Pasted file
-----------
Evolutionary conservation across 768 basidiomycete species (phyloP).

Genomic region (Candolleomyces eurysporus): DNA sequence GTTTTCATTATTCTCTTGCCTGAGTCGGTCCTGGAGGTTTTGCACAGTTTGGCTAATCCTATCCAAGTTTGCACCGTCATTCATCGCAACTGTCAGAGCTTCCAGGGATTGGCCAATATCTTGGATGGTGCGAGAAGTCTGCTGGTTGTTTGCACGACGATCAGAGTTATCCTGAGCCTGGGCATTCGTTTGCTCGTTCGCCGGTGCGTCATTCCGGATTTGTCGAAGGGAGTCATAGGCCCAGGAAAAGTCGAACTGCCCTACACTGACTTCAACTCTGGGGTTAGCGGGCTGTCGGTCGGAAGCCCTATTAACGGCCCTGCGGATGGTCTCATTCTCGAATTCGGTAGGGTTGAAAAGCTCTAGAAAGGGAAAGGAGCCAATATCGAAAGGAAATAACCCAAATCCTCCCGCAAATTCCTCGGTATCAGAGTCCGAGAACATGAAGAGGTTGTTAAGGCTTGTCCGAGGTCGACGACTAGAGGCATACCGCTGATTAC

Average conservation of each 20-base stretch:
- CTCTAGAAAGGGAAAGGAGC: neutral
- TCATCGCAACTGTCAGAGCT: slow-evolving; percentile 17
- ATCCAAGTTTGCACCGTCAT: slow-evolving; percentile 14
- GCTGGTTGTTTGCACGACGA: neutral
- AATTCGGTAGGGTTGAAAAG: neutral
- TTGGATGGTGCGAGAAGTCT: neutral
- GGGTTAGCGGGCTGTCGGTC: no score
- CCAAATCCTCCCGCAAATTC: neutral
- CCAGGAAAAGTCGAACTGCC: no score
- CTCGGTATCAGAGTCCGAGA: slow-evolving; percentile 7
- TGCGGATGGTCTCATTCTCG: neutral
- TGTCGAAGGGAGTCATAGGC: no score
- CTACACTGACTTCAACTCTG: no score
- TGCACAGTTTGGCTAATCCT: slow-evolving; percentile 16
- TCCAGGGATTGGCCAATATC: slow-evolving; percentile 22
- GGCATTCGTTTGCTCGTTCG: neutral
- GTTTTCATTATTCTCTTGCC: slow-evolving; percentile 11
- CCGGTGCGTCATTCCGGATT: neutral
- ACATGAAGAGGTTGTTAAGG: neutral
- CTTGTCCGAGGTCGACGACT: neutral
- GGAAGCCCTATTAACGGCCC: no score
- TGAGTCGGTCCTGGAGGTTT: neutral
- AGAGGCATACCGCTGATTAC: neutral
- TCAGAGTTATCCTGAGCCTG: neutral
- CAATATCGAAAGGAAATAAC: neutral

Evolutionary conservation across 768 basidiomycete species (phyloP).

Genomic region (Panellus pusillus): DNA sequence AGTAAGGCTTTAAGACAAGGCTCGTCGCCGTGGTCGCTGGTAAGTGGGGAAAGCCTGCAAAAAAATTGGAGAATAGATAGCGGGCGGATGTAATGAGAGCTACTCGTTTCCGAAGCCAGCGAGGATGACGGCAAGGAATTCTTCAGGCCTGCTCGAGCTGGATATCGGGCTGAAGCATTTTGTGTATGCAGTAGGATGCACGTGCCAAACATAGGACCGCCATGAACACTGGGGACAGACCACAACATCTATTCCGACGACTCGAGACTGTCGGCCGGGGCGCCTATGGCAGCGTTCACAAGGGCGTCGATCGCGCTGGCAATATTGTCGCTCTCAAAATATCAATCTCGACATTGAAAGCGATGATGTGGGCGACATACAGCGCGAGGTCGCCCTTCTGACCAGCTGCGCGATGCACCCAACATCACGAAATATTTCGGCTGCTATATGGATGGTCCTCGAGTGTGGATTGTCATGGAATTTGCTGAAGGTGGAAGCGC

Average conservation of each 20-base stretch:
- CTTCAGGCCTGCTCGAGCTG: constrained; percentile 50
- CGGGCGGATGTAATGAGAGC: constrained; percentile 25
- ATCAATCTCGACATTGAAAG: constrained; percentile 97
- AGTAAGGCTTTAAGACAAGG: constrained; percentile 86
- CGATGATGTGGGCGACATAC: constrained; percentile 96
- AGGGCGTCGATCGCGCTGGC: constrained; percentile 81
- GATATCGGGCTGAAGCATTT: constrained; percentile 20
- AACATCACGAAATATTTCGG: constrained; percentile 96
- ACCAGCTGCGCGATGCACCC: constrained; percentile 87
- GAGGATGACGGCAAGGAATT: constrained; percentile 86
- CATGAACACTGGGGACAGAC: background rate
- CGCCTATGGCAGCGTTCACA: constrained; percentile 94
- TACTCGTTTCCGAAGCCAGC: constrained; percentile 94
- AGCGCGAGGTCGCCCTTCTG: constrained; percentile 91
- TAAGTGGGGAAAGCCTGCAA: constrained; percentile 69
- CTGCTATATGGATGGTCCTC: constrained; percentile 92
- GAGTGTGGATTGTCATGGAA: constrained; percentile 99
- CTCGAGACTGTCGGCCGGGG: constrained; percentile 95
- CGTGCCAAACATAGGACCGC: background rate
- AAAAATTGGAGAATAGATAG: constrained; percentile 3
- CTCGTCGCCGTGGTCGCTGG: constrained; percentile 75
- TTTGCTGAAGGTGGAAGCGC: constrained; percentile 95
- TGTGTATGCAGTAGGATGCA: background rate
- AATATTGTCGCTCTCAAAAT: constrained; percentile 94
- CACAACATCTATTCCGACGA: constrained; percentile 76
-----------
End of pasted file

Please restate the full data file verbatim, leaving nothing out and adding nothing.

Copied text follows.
Evolutionary conservation across 768 basidiomycete species (phyloP).

Genomic region (Candolleomyces eurysporus): DNA sequence GTTTTCATTATTCTCTTGCCTGAGTCGGTCCTGGAGGTTTTGCACAGTTTGGCTAATCCTATCCAAGTTTGCACCGTCATTCATCGCAACTGTCAGAGCTTCCAGGGATTGGCCAATATCTTGGATGGTGCGAGAAGTCTGCTGGTTGTTTGCACGACGATCAGAGTTATCCTGAGCCTGGGCATTCGTTTGCTCGTTCGCCGGTGCGTCATTCCGGATTTGTCGAAGGGAGTCATAGGCCCAGGAAAAGTCGAACTGCCCTACACTGACTTCAACTCTGGGGTTAGCGGGCTGTCGGTCGGAAGCCCTATTAACGGCCCTGCGGATGGTCTCATTCTCGAATTCGGTAGGGTTGAAAAGCTCTAGAAAGGGAAAGGAGCCAATATCGAAAGGAAATAACCCAAATCCTCCCGCAAATTCCTCGGTATCAGAGTCCGAGAACATGAAGAGGTTGTTAAGGCTTGTCCGAGGTCGACGACTAGAGGCATACCGCTGATTAC

Average conservation of each 20-base stretch:
- CTCTAGAAAGGGAAAGGAGC: neutral
- TCATCGCAACTGTCAGAGCT: slow-evolving; percentile 17
- ATCCAAGTTTGCACCGTCAT: slow-evolving; percentile 14
- GCTGGTTGTTTGCACGACGA: neutral
- AATTCGGTAGGGTTGAAAAG: neutral
- TTGGATGGTGCGAGAAGTCT: neutral
- GGGTTAGCGGGCTGTCGGTC: no score
- CCAAATCCTCCCGCAAATTC: neutral
- CCAGGAAAAGTCGAACTGCC: no score
- CTCGGTATCAGAGTCCGAGA: slow-evolving; percentile 7
- TGCGGATGGTCTCATTCTCG: neutral
- TGTCGAAGGGAGTCATAGGC: no score
- CTACACTGACTTCAACTCTG: no score
- TGCACAGTTTGGCTAATCCT: slow-evolving; percentile 16
- TCCAGGGATTGGCCAATATC: slow-evolving; percentile 22
- GGCATTCGTTTGCTCGTTCG: neutral
- GTTTTCATTATTCTCTTGCC: slow-evolving; percentile 11
- CCGGTGCGTCATTCCGGATT: neutral
- ACATGAAGAGGTTGTTAAGG: neutral
- CTTGTCCGAGGTCGACGACT: neutral
- GGAAGCCCTATTAACGGCCC: no score
- TGAGTCGGTCCTGGAGGTTT: neutral
- AGAGGCATACCGCTGATTAC: neutral
- TCAGAGTTATCCTGAGCCTG: neutral
- CAATATCGAAAGGAAATAAC: neutral

Evolutionary conservation across 768 basidiomycete species (phyloP).

Genomic region (Panellus pusillus): DNA sequence AGTAAGGCTTTAAGACAAGGCTCGTCGCCGTGGTCGCTGGTAAGTGGGGAAAGCCTGCAAAAAAATTGGAGAATAGATAGCGGGCGGATGTAATGAGAGCTACTCGTTTCCGAAGCCAGCGAGGATGACGGCAAGGAATTCTTCAGGCCTGCTCGAGCTGGATATCGGGCTGAAGCATTTTGTGTATGCAGTAGGATGCACGTGCCAAACATAGGACCGCCATGAACACTGGGGACAGACCACAACATCTATTCCGACGACTCGAGACTGTCGGCCGGGGCGCCTATGGCAGCGTTCACAAGGGCGTCGATCGCGCTGGCAATATTGTCGCTCTCAAAATATCAATCTCGACATTGAAAGCGATGATGTGGGCGACATACAGCGCGAGGTCGCCCTTCTGACCAGCTGCGCGATGCACCCAACATCACGAAATATTTCGGCTGCTATATGGATGGTCCTCGAGTGTGGATTGTCATGGAATTTGCTGAAGGTGGAAGCGC

Average conservation of each 20-base stretch:
- CTTCAGGCCTGCTCGAGCTG: constrained; percentile 50
- CGGGCGGATGTAATGAGAGC: constrained; percentile 25
- ATCAATCTCGACATTGAAAG: constrained; percentile 97
- AGTAAGGCTTTAAGACAAGG: constrained; percentile 86
- CGATGATGTGGGCGACATAC: constrained; percentile 96
- AGGGCGTCGATCGCGCTGGC: constrained; percentile 81
- GATATCGGGCTGAAGCATTT: constrained; percentile 20
- AACATCACGAAATATTTCGG: constrained; percentile 96
- ACCAGCTGCGCGATGCACCC: constrained; percentile 87
- GAGGATGACGGCAAGGAATT: constrained; percentile 86
- CATGAACACTGGGGACAGAC: background rate
- CGCCTATGGCAGCGTTCACA: constrained; percentile 94
- TACTCGTTTCCGAAGCCAGC: constrained; percentile 94
- AGCGCGAGGTCGCCCTTCTG: constrained; percentile 91
- TAAGTGGGGAAAGCCTGCAA: constrained; percentile 69
- CTGCTATATGGATGGTCCTC: constrained; percentile 92
- GAGTGTGGATTGTCATGGAA: constrained; percentile 99
- CTCGAGACTGTCGGCCGGGG: constrained; percentile 95
- CGTGCCAAACATAGGACCGC: background rate
- AAAAATTGGAGAATAGATAG: constrained; percentile 3
- CTCGTCGCCGTGGTCGCTGG: constrained; percentile 75
- TTTGCTGAAGGTGGAAGCGC: constrained; percentile 95
- TGTGTATGCAGTAGGATGCA: background rate
- AATATTGTCGCTCTCAAAAT: constrained; percentile 94
- CACAACATCTATTCCGACGA: constrained; percentile 76